Sometimes in the journey to the promised land - where eLearning or teaching and learning with technology will be the in-thing, we need to climb atop a mountain so that we can have a clearer view of where we are coming from and where we might be going. We need to find out what is a fact, and what is a hype in the elearning campaigns of latter-days. Does the flexibility - anytime, anywhere learning imply improved learning? Is there research that has been done - other than by the vendors - to support that notion that a class with a computer is superior to a class without? Or are we preparing our Nations' workforce for a future with working with technology, computing technology - meaning even the nannies will be babysitting using a computer? Is there tangible research to show that eLearning leads to an eased or reduced workload for the academic staff?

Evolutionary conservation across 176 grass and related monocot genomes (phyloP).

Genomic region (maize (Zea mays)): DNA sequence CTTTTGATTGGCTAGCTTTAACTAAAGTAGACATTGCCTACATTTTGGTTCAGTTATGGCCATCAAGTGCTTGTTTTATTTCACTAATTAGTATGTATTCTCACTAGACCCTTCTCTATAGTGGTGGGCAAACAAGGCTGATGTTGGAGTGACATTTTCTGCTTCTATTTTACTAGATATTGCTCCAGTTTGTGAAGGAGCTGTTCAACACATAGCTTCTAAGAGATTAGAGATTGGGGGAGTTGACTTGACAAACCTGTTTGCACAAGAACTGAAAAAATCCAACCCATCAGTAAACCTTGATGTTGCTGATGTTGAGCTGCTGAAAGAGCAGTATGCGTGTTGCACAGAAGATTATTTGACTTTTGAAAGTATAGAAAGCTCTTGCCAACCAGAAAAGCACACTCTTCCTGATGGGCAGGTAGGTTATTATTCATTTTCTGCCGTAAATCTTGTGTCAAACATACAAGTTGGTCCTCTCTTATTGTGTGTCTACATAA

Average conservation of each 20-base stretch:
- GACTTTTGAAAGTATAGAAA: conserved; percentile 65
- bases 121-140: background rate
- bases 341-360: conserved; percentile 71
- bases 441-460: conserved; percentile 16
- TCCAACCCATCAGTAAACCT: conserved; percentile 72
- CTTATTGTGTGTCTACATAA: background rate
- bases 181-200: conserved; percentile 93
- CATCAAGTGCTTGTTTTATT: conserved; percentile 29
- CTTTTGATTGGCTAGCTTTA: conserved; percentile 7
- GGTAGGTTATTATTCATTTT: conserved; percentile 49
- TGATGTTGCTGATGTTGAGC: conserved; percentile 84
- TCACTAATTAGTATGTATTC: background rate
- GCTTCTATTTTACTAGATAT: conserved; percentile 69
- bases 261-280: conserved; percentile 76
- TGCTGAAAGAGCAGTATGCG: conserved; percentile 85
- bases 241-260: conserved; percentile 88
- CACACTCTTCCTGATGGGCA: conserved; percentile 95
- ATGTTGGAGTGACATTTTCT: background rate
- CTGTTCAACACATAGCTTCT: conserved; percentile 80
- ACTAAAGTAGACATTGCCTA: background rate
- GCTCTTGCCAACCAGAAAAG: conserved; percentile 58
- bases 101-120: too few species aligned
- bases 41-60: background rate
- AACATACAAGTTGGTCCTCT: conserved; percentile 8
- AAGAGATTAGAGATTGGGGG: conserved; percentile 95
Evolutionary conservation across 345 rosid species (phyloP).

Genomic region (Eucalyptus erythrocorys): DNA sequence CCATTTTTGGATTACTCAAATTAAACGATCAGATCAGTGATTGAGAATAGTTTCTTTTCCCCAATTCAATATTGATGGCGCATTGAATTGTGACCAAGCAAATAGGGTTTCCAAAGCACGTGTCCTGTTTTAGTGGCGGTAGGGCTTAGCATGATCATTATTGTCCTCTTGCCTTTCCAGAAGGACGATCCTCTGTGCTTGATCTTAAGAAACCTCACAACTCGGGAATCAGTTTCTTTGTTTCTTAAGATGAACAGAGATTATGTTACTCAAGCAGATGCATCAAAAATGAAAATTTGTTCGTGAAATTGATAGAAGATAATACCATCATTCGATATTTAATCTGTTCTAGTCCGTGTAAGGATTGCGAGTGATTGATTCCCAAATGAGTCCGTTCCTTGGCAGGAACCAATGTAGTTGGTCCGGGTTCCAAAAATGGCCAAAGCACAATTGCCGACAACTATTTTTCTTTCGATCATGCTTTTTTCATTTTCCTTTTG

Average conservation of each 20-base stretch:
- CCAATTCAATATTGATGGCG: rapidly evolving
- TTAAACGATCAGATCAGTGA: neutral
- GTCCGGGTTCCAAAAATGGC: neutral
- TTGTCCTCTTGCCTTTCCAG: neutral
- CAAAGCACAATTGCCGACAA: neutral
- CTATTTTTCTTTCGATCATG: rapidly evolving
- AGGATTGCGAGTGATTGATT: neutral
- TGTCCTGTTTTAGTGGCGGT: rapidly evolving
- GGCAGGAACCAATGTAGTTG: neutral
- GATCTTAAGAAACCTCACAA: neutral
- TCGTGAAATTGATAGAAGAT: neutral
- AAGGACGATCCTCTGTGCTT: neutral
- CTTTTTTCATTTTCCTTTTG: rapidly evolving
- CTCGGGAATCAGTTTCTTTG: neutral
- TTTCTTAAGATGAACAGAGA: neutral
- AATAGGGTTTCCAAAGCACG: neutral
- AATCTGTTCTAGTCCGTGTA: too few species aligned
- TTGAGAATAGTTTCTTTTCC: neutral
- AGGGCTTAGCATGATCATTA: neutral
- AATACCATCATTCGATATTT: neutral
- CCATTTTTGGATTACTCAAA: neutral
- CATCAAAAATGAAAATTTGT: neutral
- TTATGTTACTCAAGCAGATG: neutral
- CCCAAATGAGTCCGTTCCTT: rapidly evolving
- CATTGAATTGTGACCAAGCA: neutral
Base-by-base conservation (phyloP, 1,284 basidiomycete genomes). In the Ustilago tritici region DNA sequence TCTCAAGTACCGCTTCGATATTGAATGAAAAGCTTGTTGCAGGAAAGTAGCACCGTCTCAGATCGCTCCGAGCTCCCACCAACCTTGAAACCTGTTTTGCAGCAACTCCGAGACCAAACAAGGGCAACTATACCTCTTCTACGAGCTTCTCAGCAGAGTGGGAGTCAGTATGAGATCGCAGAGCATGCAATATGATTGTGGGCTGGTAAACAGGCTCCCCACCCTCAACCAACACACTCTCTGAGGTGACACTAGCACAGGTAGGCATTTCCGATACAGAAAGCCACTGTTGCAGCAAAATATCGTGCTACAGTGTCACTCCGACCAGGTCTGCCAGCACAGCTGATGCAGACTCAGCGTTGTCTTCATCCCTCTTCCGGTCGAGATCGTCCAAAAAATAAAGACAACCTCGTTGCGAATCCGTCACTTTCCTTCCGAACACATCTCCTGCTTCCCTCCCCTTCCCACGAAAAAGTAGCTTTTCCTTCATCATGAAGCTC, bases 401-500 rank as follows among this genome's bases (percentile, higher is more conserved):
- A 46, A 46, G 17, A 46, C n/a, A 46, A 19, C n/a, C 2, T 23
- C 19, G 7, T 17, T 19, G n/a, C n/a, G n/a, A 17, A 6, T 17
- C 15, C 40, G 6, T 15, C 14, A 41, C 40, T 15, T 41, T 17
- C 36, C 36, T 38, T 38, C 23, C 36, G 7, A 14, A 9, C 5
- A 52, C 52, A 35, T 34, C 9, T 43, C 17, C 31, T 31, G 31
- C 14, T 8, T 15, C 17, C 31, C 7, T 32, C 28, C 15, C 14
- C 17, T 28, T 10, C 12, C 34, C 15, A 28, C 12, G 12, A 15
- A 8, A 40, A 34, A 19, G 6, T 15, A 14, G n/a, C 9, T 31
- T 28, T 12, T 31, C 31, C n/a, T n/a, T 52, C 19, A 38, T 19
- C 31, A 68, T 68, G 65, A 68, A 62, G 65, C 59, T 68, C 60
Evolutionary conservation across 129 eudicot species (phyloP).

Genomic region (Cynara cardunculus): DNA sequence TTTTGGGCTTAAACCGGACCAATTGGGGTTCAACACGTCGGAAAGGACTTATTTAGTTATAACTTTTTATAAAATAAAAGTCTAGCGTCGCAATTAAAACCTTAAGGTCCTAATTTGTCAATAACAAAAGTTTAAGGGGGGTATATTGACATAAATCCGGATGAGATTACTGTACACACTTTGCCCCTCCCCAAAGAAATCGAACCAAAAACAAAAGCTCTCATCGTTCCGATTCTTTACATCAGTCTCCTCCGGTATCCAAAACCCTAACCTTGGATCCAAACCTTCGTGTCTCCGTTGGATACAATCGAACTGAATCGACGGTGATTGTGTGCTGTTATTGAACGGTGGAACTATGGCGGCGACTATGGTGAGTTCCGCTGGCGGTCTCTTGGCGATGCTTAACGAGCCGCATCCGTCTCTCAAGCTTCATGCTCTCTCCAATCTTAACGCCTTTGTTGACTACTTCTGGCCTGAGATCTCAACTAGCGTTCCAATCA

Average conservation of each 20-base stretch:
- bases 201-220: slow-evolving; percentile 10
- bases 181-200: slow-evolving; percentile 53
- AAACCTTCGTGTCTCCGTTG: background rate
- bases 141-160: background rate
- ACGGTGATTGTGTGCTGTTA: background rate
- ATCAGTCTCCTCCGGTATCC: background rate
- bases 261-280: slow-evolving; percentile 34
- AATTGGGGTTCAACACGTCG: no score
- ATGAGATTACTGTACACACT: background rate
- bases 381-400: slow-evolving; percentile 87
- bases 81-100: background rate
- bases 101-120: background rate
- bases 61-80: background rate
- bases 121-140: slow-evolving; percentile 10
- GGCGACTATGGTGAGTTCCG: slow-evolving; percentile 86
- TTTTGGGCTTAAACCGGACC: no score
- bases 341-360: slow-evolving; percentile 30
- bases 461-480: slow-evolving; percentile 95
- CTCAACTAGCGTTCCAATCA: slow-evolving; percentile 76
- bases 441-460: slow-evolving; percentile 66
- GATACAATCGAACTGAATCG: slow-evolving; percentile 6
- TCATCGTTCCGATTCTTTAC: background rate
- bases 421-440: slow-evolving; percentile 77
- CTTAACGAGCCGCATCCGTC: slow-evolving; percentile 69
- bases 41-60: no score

My opinion is, in most of the promises of eLearning that have been well articulated, we have fallen to the traps of the innovative vendors and their marketers who have discovered a rich and wide market for their products. I am yet to see a research - done by by a non-aligned force to show that: a) there is improved learning in the use of computers in the classroom; b) in future, all the work will be done using the technology and hence there is need to incorporate computer training in the classroom; c) there is in fact, a reduction in the workload of an academician when using technology of teaching and learning; and d) the cost of eLearning investment subside over time.
The aim here is not to trash or discredit what has been achieved already using eLearning, but rather to ensure that people are making the right decision with the right kind of information - backed by credible research not marketing slogans. At the top of the mountain, we need to look at where we are going, and project and predict the future based on facts.